When the instructor is ready to enter a grade, click on the grade, then enter, then click % sign to submit it. Grading is always a percentage of the given point total. Once submitted, will then populate into the grade book.

Note: VoiceThread does not use a rubric system but instructors can use a rubric and then enter % as needed (a manual process).

Some advanced features of VoiceThread

Tile (Thumbnail)Tile or thumbnail of a VT is whatever is first on the presentation. To add cover art: Go to VT Edit page, next to the title, add cover art. Select what you would like to add. Can always change or remove it. The new tile will show from the VT homepage.

Media Sources: When adding media to a VT, you can go to Media Sources. This allows some extra function. Allows a direct connection to other accounts, for example, select google drive, follow prompts, then select sources.

Copying content or comments from other VT: When in media sources, select VoiceThread, then owned by me, then follow prompts. Then select your desired VT. you can then see the option to include no comments, only your comments, or all comments.

Adding Links: In the VT, can go to slide then edit, then add an external link. Also, the option to add in a comment (preferred so they see it).

In thread settings: Can allow others to download content (or not) and copy VT (or not)

Speeding up Comments: Under the play controls, the “1x” symbol, you can select .5x to 4x (slow to fast). Also good for lots of comments on a VT.

Text Size: IN a comment box, for accessibility, you can click on the “T or T” to change the text size.

Closed Captioning: CC is automatically created with any video or audio. It does take time to process. To turn on, select from the comment box.

You can then go into the comment box, click on the CC icon, then edit captions to correct any inaccuracies.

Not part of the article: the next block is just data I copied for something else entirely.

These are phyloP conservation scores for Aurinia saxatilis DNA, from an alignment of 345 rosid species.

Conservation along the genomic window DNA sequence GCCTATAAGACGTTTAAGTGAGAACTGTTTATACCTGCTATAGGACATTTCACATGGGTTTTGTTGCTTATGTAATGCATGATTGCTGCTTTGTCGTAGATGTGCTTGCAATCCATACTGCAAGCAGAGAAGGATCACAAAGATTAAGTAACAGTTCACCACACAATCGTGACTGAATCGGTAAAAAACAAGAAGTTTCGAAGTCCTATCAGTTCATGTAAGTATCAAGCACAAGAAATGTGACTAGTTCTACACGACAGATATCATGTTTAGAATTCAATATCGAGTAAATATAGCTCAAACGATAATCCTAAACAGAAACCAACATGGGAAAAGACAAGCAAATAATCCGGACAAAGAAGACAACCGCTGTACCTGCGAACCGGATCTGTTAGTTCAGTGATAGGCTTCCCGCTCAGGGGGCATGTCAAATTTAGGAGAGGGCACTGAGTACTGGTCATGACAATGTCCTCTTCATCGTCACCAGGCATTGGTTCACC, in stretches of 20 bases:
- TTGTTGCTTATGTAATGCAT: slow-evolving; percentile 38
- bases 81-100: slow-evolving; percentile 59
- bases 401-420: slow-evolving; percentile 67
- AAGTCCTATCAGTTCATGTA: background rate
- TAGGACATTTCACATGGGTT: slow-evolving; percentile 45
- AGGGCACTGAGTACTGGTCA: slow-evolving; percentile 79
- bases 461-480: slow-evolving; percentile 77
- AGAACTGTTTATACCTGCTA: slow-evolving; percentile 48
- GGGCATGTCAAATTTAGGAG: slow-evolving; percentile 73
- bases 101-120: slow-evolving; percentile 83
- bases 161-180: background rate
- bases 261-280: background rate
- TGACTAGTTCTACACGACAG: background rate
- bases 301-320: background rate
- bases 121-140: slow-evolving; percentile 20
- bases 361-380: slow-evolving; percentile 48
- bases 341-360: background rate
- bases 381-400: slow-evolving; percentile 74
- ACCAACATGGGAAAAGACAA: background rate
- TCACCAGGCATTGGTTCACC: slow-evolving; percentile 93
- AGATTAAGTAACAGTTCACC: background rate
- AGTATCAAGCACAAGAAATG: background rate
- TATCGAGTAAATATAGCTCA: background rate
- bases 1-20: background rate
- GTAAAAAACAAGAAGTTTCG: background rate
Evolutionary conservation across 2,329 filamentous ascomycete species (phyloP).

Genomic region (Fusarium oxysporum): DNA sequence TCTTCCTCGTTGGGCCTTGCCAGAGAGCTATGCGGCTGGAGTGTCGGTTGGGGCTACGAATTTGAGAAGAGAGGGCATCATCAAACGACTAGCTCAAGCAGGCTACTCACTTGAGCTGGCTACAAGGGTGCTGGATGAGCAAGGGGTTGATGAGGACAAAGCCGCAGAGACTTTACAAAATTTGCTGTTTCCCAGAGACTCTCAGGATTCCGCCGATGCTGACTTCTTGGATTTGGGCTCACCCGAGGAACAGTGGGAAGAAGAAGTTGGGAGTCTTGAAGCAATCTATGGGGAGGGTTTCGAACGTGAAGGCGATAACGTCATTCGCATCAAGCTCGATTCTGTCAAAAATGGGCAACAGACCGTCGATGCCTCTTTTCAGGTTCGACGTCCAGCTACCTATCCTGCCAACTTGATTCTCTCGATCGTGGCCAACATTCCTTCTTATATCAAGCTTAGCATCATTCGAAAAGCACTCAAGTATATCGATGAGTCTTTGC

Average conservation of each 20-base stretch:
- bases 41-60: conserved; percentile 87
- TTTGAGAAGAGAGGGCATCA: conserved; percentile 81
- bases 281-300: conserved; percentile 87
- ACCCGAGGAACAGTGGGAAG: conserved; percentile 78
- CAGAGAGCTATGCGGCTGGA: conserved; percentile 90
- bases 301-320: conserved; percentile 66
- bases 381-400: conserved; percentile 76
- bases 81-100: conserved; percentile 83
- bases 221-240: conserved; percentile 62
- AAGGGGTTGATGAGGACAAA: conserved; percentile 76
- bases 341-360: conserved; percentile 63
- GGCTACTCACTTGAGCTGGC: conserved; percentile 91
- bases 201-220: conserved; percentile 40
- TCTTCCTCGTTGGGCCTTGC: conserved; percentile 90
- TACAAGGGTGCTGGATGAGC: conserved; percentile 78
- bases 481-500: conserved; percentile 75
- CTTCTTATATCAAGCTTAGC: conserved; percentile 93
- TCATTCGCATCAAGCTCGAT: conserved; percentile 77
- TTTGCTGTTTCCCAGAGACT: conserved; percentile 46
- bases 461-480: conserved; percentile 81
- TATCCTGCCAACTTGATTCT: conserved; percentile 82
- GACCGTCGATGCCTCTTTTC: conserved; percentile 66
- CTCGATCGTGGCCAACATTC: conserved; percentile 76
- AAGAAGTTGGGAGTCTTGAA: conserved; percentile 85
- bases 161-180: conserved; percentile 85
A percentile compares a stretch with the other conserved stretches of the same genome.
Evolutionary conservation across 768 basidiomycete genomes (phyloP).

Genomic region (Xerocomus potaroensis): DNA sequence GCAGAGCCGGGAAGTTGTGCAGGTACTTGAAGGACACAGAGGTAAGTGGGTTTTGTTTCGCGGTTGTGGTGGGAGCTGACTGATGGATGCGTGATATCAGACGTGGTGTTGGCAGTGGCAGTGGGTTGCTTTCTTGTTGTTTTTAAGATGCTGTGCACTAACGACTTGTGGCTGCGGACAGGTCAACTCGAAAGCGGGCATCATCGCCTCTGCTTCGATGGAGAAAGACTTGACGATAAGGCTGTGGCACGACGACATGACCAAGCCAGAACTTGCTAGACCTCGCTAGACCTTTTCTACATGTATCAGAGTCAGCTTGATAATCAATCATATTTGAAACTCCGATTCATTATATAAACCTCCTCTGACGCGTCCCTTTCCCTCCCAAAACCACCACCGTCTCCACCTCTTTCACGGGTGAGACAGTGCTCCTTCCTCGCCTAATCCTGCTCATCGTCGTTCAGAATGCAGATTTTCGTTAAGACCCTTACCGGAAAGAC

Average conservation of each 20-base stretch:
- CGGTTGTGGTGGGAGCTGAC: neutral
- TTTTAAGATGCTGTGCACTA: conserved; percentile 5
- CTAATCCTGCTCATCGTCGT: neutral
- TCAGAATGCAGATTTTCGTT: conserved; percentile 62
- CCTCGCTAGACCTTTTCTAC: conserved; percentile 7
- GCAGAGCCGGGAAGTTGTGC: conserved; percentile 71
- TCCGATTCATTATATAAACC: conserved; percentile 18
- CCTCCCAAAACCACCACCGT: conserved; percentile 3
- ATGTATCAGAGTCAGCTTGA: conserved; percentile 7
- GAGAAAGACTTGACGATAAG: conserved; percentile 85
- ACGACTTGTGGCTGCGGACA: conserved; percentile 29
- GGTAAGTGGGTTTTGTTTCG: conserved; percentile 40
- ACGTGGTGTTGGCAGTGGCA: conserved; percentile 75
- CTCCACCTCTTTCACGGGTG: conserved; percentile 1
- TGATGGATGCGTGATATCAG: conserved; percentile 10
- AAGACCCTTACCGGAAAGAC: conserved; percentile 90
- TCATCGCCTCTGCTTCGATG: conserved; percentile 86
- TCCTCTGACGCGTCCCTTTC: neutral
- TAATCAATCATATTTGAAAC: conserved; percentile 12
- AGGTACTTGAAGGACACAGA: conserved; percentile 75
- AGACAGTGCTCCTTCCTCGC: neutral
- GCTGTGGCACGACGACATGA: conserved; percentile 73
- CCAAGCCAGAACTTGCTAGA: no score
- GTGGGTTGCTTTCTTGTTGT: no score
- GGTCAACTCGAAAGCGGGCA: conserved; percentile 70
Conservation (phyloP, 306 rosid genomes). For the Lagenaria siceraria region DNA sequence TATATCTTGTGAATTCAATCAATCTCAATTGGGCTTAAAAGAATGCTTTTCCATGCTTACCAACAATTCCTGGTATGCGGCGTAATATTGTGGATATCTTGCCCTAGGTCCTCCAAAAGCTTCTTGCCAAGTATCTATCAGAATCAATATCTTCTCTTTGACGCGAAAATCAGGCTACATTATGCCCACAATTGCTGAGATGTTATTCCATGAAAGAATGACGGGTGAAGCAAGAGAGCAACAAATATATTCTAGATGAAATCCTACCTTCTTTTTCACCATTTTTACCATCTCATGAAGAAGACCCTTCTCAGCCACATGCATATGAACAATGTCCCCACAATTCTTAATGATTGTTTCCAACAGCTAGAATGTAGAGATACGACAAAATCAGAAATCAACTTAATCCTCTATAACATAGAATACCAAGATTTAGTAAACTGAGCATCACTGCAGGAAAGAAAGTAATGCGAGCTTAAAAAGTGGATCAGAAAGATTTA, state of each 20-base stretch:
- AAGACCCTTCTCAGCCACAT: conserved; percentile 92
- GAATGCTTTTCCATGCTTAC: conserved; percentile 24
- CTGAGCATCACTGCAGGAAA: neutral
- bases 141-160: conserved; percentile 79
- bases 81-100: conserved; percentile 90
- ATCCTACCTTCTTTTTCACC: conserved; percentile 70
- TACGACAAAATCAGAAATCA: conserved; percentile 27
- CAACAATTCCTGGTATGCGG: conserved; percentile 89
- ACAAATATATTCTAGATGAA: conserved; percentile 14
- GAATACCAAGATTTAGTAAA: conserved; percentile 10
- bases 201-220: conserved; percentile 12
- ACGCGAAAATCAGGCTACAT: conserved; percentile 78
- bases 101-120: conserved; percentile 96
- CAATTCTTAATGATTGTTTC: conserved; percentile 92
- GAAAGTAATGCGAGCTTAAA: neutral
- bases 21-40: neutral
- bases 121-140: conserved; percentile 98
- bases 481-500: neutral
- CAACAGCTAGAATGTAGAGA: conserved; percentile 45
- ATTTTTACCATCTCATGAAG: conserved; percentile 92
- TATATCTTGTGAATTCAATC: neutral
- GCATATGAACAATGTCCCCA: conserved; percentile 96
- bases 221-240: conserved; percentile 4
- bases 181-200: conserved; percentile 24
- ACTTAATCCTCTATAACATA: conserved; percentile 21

Note: may need platinum service for this.

When Recording on a Video: While recording a comment, you can also scrub back and forth on the video. The comment will play back as you did it. Will also indicate when you have placed a comment on the timeline of the video. Can then click on the timeline to select individual comments.

To search a single person comment: Can select the magnifying glass in the sidebar, then search a student, then it will filter just by that person.

Number of People: No technical limit on how many students or participants. More constrained from an academic quality standpoint.

Turning off Text responses: Go into VT, options, and playback, then remove the desired comment methods.

Pecha Kucha/ Ignite Formats: Check out on youtube for information on these formats. Good for presentations (and timing)!

Under Thread Settings → playback settings: Similar formatting, 20 slides, auto advancement, Pecha Kucha is every 20 sec (6m 40 sec). Can also re-limit the total time. Ignite is every 15 seconds (5 min).

Display Preferences: Can display other language preferences (think Spanish teacher wanting VT to show only Spanish). Go to display settings, then language pref, then select language.

Collaboration in VT: In thread setting, can allow others in the group to add their own slides. Once the option is on, open VT, then the multiple box icon (lower right), then select plus sign, can then add file or record something. This only allows adding not deleting (vs. having edit rights). 

Note: Students should be aware of sharing personal information.

Personal Reflection on what I have learned

As an instructional designer, I am always looking for ways to enhance the delivery of content. In an asynchronous learning environment, it is often difficult to get away from the discussion board text-based interface when trying to comply with Title IV (CFR). Although many studies show that the utilization of a tool is more important than the tool its self, VoiceThread allows for a dynamic interface between instructors and students that allows for any medium (video, audio, text) to be leveraged in any learning content. One of my favorite features is taking a students paper, dropping it into a VoiceThread and having a conversation asynchronously about their writing. It is almost as good as sitting with them in my office. Some of the various LTI interfaces take some getting used to but with practice, this is a great tool for higher education!



Brunvand, S., & Byrd, S. (2011). Using VoiceThread to promote learning engagement and success for all students. Teaching Exceptional Children 43(4)(28-37).

Delmas, P. (2017). Using VoiceThread to create community in online learning. Tech Trends 61(595-602).